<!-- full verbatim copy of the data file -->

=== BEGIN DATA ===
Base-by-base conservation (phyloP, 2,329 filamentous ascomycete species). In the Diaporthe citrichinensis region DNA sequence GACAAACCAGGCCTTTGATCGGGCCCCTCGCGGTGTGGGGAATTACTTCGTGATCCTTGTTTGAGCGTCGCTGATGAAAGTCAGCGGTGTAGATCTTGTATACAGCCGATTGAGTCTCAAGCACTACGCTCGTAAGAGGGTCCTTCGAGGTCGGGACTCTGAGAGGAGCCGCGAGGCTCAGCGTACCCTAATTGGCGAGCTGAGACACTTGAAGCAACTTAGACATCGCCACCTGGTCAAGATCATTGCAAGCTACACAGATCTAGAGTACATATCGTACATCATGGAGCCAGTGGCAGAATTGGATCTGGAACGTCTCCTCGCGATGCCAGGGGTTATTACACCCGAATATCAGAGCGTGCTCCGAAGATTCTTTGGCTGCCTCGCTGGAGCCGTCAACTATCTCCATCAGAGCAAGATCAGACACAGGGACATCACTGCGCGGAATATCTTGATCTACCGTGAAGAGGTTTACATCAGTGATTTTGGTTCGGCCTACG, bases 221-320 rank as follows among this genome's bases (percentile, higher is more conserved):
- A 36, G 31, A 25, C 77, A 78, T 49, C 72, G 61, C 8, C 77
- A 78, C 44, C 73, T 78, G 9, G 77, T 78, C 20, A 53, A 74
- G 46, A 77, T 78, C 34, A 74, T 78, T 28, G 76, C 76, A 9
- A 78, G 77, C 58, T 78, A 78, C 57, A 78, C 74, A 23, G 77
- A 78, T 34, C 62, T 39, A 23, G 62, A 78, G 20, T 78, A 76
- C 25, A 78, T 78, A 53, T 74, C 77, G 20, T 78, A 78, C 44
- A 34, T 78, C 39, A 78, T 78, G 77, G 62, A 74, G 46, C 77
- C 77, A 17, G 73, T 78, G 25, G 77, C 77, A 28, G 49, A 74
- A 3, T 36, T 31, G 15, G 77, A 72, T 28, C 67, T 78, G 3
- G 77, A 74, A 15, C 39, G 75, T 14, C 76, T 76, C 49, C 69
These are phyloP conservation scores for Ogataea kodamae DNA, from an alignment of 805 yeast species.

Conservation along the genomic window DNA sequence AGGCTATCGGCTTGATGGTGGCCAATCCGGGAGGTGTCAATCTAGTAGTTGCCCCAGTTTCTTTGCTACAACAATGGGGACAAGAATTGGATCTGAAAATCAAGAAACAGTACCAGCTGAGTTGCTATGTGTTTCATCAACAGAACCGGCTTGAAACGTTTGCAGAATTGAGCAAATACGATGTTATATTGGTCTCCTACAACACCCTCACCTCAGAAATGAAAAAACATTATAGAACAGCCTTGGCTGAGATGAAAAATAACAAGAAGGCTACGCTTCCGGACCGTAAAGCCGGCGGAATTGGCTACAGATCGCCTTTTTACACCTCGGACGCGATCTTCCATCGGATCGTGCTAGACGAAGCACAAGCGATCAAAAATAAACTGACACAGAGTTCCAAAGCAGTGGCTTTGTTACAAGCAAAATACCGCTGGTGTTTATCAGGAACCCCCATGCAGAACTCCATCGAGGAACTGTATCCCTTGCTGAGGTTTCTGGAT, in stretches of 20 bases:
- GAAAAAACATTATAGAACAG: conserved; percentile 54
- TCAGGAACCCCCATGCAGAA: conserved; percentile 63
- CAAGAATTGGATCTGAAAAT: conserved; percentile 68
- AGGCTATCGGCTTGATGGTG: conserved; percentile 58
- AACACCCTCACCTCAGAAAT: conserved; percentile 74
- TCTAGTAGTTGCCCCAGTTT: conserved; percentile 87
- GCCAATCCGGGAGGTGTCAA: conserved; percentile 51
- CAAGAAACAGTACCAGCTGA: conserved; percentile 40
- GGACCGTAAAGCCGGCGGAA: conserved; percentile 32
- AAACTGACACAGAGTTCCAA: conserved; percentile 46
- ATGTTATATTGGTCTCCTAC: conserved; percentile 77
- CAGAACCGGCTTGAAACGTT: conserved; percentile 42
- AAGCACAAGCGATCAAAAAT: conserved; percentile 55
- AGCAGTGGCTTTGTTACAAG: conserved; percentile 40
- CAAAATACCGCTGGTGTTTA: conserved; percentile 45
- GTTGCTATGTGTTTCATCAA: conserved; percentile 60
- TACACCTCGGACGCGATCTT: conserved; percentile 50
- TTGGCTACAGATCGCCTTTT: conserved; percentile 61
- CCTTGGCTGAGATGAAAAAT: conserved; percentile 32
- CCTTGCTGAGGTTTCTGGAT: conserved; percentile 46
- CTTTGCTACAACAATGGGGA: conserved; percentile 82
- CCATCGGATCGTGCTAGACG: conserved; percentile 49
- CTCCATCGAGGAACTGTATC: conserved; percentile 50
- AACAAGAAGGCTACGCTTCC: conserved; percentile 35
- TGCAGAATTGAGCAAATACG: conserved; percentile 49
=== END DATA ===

Base-by-base conservation (phyloP, 2,329 filamentous ascomycete species). In the Diaporthe citrichinensis region DNA sequence GACAAACCAGGCCTTTGATCGGGCCCCTCGCGGTGTGGGGAATTACTTCGTGATCCTTGTTTGAGCGTCGCTGATGAAAGTCAGCGGTGTAGATCTTGTATACAGCCGATTGAGTCTCAAGCACTACGCTCGTAAGAGGGTCCTTCGAGGTCGGGACTCTGAGAGGAGCCGCGAGGCTCAGCGTACCCTAATTGGCGAGCTGAGACACTTGAAGCAACTTAGACATCGCCACCTGGTCAAGATCATTGCAAGCTACACAGATCTAGAGTACATATCGTACATCATGGAGCCAGTGGCAGAATTGGATCTGGAACGTCTCCTCGCGATGCCAGGGGTTATTACACCCGAATATCAGAGCGTGCTCCGAAGATTCTTTGGCTGCCTCGCTGGAGCCGTCAACTATCTCCATCAGAGCAAGATCAGACACAGGGACATCACTGCGCGGAATATCTTGATCTACCGTGAAGAGGTTTACATCAGTGATTTTGGTTCGGCCTACG, bases 221-320 rank as follows among this genome's bases (percentile, higher is more conserved):
- A 36, G 31, A 25, C 77, A 78, T 49, C 72, G 61, C 8, C 77
- A 78, C 44, C 73, T 78, G 9, G 77, T 78, C 20, A 53, A 74
- G 46, A 77, T 78, C 34, A 74, T 78, T 28, G 76, C 76, A 9
- A 78, G 77, C 58, T 78, A 78, C 57, A 78, C 74, A 23, G 77
- A 78, T 34, C 62, T 39, A 23, G 62, A 78, G 20, T 78, A 76
- C 25, A 78, T 78, A 53, T 74, C 77, G 20, T 78, A 78, C 44
- A 34, T 78, C 39, A 78, T 78, G 77, G 62, A 74, G 46, C 77
- C 77, A 17, G 73, T 78, G 25, G 77, C 77, A 28, G 49, A 74
- A 3, T 36, T 31, G 15, G 77, A 72, T 28, C 67, T 78, G 3
- G 77, A 74, A 15, C 39, G 75, T 14, C 76, T 76, C 49, C 69
These are phyloP conservation scores for Ogataea kodamae DNA, from an alignment of 805 yeast species.

Conservation along the genomic window DNA sequence AGGCTATCGGCTTGATGGTGGCCAATCCGGGAGGTGTCAATCTAGTAGTTGCCCCAGTTTCTTTGCTACAACAATGGGGACAAGAATTGGATCTGAAAATCAAGAAACAGTACCAGCTGAGTTGCTATGTGTTTCATCAACAGAACCGGCTTGAAACGTTTGCAGAATTGAGCAAATACGATGTTATATTGGTCTCCTACAACACCCTCACCTCAGAAATGAAAAAACATTATAGAACAGCCTTGGCTGAGATGAAAAATAACAAGAAGGCTACGCTTCCGGACCGTAAAGCCGGCGGAATTGGCTACAGATCGCCTTTTTACACCTCGGACGCGATCTTCCATCGGATCGTGCTAGACGAAGCACAAGCGATCAAAAATAAACTGACACAGAGTTCCAAAGCAGTGGCTTTGTTACAAGCAAAATACCGCTGGTGTTTATCAGGAACCCCCATGCAGAACTCCATCGAGGAACTGTATCCCTTGCTGAGGTTTCTGGAT, in stretches of 20 bases:
- GAAAAAACATTATAGAACAG: conserved; percentile 54
- TCAGGAACCCCCATGCAGAA: conserved; percentile 63
- CAAGAATTGGATCTGAAAAT: conserved; percentile 68
- AGGCTATCGGCTTGATGGTG: conserved; percentile 58
- AACACCCTCACCTCAGAAAT: conserved; percentile 74
- TCTAGTAGTTGCCCCAGTTT: conserved; percentile 87
- GCCAATCCGGGAGGTGTCAA: conserved; percentile 51
- CAAGAAACAGTACCAGCTGA: conserved; percentile 40
- GGACCGTAAAGCCGGCGGAA: conserved; percentile 32
- AAACTGACACAGAGTTCCAA: conserved; percentile 46
- ATGTTATATTGGTCTCCTAC: conserved; percentile 77
- CAGAACCGGCTTGAAACGTT: conserved; percentile 42
- AAGCACAAGCGATCAAAAAT: conserved; percentile 55
- AGCAGTGGCTTTGTTACAAG: conserved; percentile 40
- CAAAATACCGCTGGTGTTTA: conserved; percentile 45
- GTTGCTATGTGTTTCATCAA: conserved; percentile 60
- TACACCTCGGACGCGATCTT: conserved; percentile 50
- TTGGCTACAGATCGCCTTTT: conserved; percentile 61
- CCTTGGCTGAGATGAAAAAT: conserved; percentile 32
- CCTTGCTGAGGTTTCTGGAT: conserved; percentile 46
- CTTTGCTACAACAATGGGGA: conserved; percentile 82
- CCATCGGATCGTGCTAGACG: conserved; percentile 49
- CTCCATCGAGGAACTGTATC: conserved; percentile 50
- AACAAGAAGGCTACGCTTCC: conserved; percentile 35
- TGCAGAATTGAGCAAATACG: conserved; percentile 49